Military Wiki
Bruce Middleton Hope Shand
Born (1917-01-22)January 22, 1917
Died June 11, 2006(2006-06-11) (aged 89)
Place of birth London, England
Place of death Stourpaine, Dorset
Allegiance  United Kingdom
Service/branch Flag of the British Army.svg British Army
Years of service 1937-1945
Rank Major
Commands held HQ Squadron, Half Squadron of 12th Lancers, "C" Squadron[1]
Battles/wars Second World War
Awards Military Cross
Relations Philip Morton Shand (father)
Camilla, Duchess of Cornwall (daughter)
Annabel Elliot (daughter)
Mark Shand (son)
Other work Deputy Lieutenant of Sussex
Vice-Lieutenant of East Sussex
Exon and Adjutant of the Queen's Body Guard of the Yeomen of the Guard

Major Bruce Middleton Hope Shand, MC and bar, DL, (22 January 1917 – 11 June 2006) was an officer in the British Army. He is best known as the father of Camilla, Duchess of Cornwall, the second wife of Charles, Prince of Wales.[2]

Early life

Shand was born in London, the son of Philip Morton Shand (1888–1960), an architectural writer and critic who was a close friend of Walter Gropius and Le Corbusier and whose company, Finmar, imported furniture by Alvar Aalto into the United Kingdom. His mother was Edith Marguerite Harrington (1893–1981), later Mrs. Charles Tippett. Bruce Shand's parents divorced when he was three years old. His father went on to remarry three times, but he did not see his father again until he was 18. One of his two half-sisters is Baroness Howe of Idlicote, wife of Geoffrey Howe.[3]

His mother remarried to Herbert Charles Tippet, a golf course designer. Contrary to some newspaper reports, young Bruce was not abandoned by his mother and stepfather but taken to live with them in Westbury, Long Island, New York in 1921, a passage of his life that he omitted from his autobiography, giving the erroneous impression of having been abandoned. After visiting the UK in June 1923, Bruce and his mother returned to the US in September 1923 with the stated intent (according to US immigration records) of residing permanently in the United States and taking US citizenship. When he returned to the UK it was to begin his education, organised and paid for by his grandparents. His mother and stepfather returned to the UK in 1927 and moved to Ireland in the 1930s. His stepfather died in Rye in 1947 and his mother died in Cooden Beach, Sussex in 1981.[1][3]

Shand was educated at Rugby and Sandhurst Military Academy, and was commissioned in the 12th Lancers as a second lieutenant in 1937. He became a troop leader in "A" Squadron. His interests included fox hunting and polo.[4]

Second world war

In the Second World War, he served in France as part of the British Expeditionary Force. The 12th Lancers were equipped with lightly armed Morris armoured cars in a reconnaissance role. The regiment spent six months at Foncquevillers during the Phoney War, then advanced to the River Dyle and retreated in the face of the German blitzkrieg. Shand won his first MC in 1940, covering the withdrawal to Dunkirk, from where he was evacuated back to England, arriving back in Margate on 31 May 1940.[3]

After a period with the regiment in Poole and in Reigate, and an interlude training the North Irish Horse in Northern Ireland, Shand was sent with the regiment to North Africa in September 1941 as part of the 7th Armoured Division, where he was promoted to Captain. He won his second MC in January 1942, covering the withdrawal of armoured cars of the 6th Rajputana Rifles in the face of a strong counterattack by the Afrika Corps.[3] He met Winston Churchill shortly before the Second Battle of El Alamein.[4] On 6 November 1942, on a probe towards Marsa Matruh, his vehicle was surrounded and destroyed. Shand's two crewmen were killed, and he was wounded. He was captured and taken to Germany as a prisoner of war.[5] After treatment in Athens, he was held at Oflag IX A in Spangenberg Castle, near Spangenberg, for the duration of the war.[1]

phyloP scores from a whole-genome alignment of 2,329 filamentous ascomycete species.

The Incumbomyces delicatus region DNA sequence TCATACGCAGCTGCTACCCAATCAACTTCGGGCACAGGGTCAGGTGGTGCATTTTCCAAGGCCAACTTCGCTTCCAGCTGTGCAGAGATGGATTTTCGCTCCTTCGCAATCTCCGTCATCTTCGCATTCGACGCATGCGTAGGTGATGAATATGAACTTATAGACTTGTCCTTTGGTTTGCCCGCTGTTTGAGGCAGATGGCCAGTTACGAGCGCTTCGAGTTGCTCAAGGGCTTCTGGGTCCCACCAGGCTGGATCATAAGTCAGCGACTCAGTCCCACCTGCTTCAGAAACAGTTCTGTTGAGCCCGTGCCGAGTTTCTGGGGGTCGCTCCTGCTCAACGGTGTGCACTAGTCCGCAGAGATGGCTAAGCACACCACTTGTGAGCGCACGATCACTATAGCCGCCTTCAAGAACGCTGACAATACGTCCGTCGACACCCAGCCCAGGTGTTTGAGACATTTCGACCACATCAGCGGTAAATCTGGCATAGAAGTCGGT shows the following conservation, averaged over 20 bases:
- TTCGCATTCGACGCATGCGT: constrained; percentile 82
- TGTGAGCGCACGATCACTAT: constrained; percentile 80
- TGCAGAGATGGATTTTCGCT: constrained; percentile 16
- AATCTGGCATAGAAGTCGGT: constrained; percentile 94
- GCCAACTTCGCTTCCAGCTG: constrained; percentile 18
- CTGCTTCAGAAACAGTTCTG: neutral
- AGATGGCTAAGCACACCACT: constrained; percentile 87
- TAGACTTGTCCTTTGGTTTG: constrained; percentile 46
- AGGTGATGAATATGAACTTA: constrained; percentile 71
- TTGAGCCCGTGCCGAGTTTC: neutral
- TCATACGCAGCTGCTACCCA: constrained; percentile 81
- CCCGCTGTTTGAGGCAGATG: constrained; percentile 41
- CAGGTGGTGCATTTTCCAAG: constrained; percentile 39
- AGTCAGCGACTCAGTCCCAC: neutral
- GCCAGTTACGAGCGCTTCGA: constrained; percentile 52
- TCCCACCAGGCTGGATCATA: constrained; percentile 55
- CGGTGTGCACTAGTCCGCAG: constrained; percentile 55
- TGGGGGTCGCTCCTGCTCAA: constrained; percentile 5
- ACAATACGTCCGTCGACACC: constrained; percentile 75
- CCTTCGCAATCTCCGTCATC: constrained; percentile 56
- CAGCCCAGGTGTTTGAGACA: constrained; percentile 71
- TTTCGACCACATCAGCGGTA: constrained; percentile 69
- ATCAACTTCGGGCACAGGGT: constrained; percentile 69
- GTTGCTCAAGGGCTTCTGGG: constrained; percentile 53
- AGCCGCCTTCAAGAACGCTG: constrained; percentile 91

Later life and death

Shand returned to England in 1945,[3] declining an opportunity to continue service in the Army. On 2 January 1946, he married the Hon Rosalind Maud Cubitt, daughter of the 3rd Baron Ashcombe and the former Sonia Keppel. They had two daughters, Camilla and Annabel, and a son, Mark.[5] He had many business interests, but was most notably a partner in Block, Grey and Block, a firm of wine merchants in South Audley Street, Mayfair, later joining Ellis, Son and Vidler of Hastings and London. He kept a house in Kensington and a second in Plumpton in Sussex, but later moved to Dorset.[1][6] Shand was a Deputy Lieutenant of Sussex, and Vice-Lieutenant of East Sussex from 1974 until 1992. He remained passionate about fox hunting, and was Master of Southdown Fox Hounds from 1956 to 1975. He was Exon and later Adjutant and Clerk of the Cheque of the Queen's Body Guard of the Yeomen of the Guard.[5] He wrote a memoir of his war entitled Previous Engagements, and was a reviewer of military books for Country Life.[3]

Shand maintained a public silence throughout his daughter's relationship with the Prince of Wales, particularly after the relationship became public knowledge.[4]

His wife, the Hon Rosalind Shand, died 14 July 1994 aged 72, having long suffered from osteoporosis.[4] He died from cancer in 2006, aged 89[5] at his home in Stourpaine, Dorset, with his family at his bedside. After a funeral service at the Holy Trinity Church in Stourpaine on 16 June, Shand's body was cremated.[7]


Arms of B
Bruce Shand Arms.svg
The arms of Bruce Shand consist:[8]
Azure a Boar's Head erased behind the ears Argent armed and langued Or on a Chief engrailed Argent between two Mullets Gules a Cross crosslet fitchy Sable.


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